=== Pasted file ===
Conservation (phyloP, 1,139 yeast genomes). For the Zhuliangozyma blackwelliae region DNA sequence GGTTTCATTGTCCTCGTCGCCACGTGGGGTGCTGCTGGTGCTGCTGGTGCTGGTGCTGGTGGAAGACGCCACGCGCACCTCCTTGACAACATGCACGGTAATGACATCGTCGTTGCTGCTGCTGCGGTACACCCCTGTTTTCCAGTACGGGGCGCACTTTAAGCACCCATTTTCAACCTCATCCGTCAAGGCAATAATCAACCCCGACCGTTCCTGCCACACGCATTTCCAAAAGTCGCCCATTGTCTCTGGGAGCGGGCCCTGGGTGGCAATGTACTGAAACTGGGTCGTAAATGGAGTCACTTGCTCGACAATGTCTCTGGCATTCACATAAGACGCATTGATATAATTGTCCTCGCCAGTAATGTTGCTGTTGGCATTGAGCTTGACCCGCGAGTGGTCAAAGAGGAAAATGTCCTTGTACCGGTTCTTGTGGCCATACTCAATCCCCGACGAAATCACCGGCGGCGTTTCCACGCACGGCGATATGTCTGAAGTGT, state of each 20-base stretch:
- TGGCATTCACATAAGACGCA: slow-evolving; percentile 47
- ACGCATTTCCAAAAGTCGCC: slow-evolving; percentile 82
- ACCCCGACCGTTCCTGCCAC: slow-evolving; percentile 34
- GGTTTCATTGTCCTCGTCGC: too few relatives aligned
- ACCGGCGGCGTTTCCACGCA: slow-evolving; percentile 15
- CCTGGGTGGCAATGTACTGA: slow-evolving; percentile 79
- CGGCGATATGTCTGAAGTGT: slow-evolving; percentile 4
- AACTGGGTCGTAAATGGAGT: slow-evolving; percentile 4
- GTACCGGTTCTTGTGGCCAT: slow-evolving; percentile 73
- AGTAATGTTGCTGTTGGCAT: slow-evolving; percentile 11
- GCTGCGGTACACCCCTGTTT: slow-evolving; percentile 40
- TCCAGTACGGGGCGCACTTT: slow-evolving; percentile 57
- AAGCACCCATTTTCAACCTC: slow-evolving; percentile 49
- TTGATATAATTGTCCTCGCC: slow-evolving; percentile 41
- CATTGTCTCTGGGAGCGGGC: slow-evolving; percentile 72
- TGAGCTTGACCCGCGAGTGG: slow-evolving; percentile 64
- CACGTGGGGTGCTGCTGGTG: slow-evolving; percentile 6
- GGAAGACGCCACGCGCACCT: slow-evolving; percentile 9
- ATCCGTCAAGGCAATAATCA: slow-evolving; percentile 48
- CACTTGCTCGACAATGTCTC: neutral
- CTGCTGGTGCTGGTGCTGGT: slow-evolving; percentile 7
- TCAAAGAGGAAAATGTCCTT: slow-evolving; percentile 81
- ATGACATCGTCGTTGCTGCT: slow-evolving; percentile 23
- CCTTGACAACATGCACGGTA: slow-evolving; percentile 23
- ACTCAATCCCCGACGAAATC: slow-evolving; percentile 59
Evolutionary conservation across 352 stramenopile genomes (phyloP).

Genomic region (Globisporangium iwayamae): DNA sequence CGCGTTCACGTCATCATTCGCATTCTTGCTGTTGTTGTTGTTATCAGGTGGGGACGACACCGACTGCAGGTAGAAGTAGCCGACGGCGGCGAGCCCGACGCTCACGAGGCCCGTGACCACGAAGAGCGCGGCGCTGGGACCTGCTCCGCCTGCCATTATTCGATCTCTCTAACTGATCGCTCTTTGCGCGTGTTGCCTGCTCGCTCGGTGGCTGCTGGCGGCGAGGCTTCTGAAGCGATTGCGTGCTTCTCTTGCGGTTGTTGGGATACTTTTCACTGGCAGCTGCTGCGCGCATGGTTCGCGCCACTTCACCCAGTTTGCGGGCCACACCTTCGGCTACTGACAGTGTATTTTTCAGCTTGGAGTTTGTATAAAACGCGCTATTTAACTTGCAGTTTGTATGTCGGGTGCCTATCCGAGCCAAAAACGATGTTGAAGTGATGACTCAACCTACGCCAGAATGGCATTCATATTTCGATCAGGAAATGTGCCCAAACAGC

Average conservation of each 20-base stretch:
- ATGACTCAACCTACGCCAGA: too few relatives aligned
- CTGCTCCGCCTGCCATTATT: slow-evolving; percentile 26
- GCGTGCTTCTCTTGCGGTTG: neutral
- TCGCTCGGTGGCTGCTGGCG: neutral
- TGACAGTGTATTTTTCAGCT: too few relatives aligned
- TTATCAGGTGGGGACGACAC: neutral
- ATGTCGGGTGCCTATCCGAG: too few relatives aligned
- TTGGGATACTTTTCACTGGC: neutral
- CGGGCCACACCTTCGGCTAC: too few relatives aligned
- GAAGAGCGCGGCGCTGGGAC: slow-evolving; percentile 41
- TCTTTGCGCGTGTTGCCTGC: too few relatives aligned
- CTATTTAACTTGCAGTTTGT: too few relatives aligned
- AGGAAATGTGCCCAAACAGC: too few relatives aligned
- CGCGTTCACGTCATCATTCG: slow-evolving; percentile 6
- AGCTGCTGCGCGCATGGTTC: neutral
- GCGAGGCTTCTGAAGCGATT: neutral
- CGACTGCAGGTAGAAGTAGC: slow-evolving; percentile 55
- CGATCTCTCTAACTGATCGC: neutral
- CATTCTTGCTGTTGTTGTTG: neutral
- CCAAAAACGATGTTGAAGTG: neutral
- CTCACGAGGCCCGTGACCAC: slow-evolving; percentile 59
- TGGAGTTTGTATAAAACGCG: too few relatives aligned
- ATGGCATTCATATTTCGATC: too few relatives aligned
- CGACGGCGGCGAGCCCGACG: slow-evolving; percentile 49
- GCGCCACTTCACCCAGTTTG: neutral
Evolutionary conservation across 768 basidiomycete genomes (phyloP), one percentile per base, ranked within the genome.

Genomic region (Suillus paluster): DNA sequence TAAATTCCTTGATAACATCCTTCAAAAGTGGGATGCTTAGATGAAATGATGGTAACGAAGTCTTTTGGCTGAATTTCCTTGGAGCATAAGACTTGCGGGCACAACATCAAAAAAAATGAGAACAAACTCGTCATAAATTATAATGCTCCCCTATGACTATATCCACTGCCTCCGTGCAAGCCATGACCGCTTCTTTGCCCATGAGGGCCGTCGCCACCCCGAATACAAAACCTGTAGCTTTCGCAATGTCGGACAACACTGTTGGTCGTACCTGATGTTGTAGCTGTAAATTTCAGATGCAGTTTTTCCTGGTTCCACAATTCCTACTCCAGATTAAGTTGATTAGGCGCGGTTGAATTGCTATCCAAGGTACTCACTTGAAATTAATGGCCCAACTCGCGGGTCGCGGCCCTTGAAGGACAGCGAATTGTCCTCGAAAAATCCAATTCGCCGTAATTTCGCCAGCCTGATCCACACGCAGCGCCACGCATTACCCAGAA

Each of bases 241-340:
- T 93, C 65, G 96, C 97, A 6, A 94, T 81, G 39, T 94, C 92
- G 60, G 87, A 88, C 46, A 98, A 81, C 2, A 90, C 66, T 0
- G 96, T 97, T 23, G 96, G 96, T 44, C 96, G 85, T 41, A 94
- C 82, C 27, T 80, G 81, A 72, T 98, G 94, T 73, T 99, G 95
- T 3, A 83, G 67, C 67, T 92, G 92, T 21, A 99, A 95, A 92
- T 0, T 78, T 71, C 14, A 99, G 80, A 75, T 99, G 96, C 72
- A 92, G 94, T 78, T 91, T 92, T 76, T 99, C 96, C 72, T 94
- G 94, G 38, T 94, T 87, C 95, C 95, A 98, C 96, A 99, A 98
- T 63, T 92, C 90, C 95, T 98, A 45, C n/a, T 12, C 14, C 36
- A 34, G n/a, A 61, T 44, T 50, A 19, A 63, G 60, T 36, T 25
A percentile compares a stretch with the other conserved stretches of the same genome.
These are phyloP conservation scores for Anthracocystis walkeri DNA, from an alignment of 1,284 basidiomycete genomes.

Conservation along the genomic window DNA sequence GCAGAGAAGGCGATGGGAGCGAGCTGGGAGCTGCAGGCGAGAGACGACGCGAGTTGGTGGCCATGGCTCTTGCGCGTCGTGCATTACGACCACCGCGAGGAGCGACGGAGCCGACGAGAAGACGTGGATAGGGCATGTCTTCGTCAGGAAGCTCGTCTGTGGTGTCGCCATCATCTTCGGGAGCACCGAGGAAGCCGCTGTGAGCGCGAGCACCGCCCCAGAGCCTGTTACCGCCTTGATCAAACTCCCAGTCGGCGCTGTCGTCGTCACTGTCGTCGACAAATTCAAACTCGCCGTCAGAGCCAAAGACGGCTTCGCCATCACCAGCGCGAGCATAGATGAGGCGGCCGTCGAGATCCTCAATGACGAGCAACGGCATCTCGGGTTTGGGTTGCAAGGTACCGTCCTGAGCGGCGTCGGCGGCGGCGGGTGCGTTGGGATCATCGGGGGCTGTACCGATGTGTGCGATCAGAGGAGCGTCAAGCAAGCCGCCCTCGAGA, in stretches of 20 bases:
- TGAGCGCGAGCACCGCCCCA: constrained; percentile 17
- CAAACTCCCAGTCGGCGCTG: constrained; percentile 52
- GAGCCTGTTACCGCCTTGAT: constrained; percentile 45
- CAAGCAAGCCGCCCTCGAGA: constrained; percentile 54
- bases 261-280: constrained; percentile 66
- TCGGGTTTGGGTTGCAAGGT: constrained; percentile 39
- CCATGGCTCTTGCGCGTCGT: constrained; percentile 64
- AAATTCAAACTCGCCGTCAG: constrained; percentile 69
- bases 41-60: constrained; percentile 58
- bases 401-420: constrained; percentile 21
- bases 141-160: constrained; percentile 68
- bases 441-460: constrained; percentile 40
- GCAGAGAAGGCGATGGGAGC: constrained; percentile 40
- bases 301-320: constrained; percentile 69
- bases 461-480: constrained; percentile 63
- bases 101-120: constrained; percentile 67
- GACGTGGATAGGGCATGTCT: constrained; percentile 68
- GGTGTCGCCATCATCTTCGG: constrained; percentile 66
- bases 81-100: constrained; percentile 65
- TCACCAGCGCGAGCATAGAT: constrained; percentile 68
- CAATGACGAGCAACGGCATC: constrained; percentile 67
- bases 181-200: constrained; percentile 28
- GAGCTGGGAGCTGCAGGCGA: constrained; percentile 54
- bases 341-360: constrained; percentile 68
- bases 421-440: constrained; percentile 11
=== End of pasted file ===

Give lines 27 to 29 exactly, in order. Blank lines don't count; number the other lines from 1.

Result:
Evolutionary conservation across 352 stramenopile genomes (phyloP).

Genomic region (Globisporangium iwayamae): DNA sequence CGCGTTCACGTCATCATTCGCATTCTTGCTGTTGTTGTTGTTATCAGGTGGGGACGACACCGACTGCAGGTAGAAGTAGCCGACGGCGGCGAGCCCGACGCTCACGAGGCCCGTGACCACGAAGAGCGCGGCGCTGGGACCTGCTCCGCCTGCCATTATTCGATCTCTCTAACTGATCGCTCTTTGCGCGTGTTGCCTGCTCGCTCGGTGGCTGCTGGCGGCGAGGCTTCTGAAGCGATTGCGTGCTTCTCTTGCGGTTGTTGGGATACTTTTCACTGGCAGCTGCTGCGCGCATGGTTCGCGCCACTTCACCCAGTTTGCGGGCCACACCTTCGGCTACTGACAGTGTATTTTTCAGCTTGGAGTTTGTATAAAACGCGCTATTTAACTTGCAGTTTGTATGTCGGGTGCCTATCCGAGCCAAAAACGATGTTGAAGTGATGACTCAACCTACGCCAGAATGGCATTCATATTTCGATCAGGAAATGTGCCCAAACAGC

Average conservation of each 20-base stretch: